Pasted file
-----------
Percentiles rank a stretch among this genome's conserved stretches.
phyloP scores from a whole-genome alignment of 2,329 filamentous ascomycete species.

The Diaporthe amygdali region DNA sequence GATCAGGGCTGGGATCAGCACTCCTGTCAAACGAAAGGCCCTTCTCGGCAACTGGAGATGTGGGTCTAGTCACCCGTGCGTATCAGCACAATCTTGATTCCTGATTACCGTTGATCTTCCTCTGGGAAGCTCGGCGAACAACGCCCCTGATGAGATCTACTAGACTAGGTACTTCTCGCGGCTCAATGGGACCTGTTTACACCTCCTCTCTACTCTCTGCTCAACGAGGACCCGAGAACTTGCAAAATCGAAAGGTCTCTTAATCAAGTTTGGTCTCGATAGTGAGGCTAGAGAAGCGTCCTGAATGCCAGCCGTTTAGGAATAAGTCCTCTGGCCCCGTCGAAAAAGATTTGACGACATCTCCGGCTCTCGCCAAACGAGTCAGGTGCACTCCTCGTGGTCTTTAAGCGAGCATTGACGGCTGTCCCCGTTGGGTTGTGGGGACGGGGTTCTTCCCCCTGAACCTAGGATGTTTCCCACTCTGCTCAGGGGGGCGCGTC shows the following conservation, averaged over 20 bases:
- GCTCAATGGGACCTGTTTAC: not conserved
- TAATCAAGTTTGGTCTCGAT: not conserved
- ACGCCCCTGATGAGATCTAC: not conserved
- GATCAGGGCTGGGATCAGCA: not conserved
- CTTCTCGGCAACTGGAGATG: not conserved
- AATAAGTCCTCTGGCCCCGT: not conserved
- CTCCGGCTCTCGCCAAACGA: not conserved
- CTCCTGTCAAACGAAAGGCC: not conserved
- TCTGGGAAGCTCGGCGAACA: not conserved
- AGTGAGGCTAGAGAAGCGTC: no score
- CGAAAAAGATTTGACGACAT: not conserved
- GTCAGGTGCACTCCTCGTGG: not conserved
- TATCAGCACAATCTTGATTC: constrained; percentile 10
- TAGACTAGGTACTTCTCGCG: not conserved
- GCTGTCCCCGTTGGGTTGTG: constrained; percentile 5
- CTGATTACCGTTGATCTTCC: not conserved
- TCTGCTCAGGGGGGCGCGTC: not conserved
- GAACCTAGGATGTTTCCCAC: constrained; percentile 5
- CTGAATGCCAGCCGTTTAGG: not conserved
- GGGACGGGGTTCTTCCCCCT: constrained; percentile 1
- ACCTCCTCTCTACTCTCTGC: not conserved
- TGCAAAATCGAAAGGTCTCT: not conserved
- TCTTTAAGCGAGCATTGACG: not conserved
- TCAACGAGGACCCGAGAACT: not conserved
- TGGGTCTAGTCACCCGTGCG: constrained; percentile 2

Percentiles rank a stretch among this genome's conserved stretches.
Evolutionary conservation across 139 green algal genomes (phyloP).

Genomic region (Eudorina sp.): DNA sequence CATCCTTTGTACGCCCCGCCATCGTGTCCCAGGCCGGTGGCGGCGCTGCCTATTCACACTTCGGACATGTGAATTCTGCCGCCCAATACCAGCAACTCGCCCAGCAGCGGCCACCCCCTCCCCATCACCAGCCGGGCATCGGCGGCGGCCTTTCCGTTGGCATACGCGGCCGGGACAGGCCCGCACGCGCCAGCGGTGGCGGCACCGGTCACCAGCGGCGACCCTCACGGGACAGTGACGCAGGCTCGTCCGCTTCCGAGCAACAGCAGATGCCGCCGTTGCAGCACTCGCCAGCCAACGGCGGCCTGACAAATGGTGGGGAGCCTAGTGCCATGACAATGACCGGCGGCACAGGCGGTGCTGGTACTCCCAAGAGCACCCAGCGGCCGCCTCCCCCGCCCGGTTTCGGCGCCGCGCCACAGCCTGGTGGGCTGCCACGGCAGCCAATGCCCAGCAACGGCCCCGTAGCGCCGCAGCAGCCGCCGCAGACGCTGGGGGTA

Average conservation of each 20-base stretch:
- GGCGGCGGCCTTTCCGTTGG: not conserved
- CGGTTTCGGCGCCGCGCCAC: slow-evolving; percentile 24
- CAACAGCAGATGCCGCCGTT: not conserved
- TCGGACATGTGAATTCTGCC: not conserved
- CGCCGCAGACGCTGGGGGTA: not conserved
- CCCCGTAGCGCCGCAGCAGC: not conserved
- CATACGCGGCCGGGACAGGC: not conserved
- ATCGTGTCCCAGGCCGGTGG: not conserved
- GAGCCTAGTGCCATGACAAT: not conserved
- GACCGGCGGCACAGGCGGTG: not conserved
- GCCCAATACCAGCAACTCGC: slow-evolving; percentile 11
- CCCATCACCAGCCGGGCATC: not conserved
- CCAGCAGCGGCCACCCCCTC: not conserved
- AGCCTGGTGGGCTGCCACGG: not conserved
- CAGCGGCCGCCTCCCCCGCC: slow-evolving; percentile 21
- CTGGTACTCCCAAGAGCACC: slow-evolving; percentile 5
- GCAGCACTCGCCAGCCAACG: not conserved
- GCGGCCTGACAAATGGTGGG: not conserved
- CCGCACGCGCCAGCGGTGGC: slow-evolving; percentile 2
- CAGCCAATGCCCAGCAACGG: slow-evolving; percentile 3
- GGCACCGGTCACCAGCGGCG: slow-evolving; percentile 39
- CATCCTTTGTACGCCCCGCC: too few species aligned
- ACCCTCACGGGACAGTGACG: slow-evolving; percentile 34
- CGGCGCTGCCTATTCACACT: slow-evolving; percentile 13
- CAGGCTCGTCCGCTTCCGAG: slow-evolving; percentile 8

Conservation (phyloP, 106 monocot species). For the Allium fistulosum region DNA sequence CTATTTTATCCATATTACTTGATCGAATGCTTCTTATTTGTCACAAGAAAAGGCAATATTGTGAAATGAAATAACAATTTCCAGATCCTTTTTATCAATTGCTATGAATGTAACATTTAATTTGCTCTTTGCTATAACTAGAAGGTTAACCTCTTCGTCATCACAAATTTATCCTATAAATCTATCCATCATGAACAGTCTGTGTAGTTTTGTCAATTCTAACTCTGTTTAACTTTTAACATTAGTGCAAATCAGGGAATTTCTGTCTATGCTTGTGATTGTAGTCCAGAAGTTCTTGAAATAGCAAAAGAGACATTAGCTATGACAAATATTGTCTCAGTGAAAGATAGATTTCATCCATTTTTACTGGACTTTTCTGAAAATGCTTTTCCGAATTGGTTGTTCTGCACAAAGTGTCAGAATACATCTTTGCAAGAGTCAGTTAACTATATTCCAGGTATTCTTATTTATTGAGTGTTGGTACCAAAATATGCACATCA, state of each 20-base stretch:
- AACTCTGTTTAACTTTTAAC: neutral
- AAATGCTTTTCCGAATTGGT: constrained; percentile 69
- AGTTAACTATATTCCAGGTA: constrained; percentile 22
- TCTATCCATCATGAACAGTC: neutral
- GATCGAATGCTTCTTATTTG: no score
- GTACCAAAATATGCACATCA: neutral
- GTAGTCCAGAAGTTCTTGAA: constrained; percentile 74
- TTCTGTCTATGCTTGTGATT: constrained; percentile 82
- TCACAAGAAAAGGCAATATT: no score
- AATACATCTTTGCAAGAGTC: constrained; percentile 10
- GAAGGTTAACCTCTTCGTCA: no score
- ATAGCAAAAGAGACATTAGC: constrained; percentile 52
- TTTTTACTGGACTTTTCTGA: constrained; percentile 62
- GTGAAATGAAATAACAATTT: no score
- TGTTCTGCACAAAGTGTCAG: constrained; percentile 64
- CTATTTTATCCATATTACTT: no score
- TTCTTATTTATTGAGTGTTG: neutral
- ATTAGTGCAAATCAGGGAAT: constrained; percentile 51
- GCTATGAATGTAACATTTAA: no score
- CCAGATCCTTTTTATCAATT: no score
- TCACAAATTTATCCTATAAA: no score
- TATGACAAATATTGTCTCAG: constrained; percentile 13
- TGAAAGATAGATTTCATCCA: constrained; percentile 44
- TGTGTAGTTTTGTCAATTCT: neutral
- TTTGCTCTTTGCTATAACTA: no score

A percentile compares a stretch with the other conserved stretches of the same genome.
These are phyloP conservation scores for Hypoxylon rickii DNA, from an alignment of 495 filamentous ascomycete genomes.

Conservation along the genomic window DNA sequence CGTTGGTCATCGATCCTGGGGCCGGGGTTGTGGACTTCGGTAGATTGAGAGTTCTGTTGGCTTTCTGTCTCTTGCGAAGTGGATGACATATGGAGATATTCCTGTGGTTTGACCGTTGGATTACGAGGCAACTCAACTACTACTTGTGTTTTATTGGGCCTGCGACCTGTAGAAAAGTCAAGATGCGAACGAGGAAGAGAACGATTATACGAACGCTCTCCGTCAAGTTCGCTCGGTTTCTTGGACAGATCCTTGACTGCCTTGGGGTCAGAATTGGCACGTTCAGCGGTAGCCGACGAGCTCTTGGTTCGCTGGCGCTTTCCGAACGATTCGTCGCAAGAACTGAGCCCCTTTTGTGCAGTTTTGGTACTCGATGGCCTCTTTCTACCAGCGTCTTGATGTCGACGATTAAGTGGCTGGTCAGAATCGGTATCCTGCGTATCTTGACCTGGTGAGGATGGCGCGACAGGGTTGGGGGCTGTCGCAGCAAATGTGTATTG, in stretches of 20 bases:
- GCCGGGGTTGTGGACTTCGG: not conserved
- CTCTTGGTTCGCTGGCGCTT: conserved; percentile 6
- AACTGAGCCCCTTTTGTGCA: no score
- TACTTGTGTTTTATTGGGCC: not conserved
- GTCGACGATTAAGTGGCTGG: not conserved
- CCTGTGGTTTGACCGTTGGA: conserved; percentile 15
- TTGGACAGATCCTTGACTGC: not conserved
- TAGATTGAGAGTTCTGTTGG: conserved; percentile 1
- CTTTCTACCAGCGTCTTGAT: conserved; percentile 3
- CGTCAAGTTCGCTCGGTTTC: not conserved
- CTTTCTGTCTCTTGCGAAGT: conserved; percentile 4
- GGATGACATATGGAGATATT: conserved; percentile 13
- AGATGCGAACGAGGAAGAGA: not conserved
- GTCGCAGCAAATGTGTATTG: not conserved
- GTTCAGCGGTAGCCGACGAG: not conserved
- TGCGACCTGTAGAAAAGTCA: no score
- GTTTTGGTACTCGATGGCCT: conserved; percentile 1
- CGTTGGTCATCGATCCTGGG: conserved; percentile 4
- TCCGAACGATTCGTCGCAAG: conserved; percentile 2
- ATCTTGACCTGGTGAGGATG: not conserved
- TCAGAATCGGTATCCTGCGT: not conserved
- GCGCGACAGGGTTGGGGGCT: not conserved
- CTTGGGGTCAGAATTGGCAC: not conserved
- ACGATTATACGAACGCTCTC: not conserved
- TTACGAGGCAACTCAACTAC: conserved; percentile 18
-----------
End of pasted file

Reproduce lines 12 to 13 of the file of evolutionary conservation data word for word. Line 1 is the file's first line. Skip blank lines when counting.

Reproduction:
- TCTGGGAAGCTCGGCGAACA: not conserved
- AGTGAGGCTAGAGAAGCGTC: no score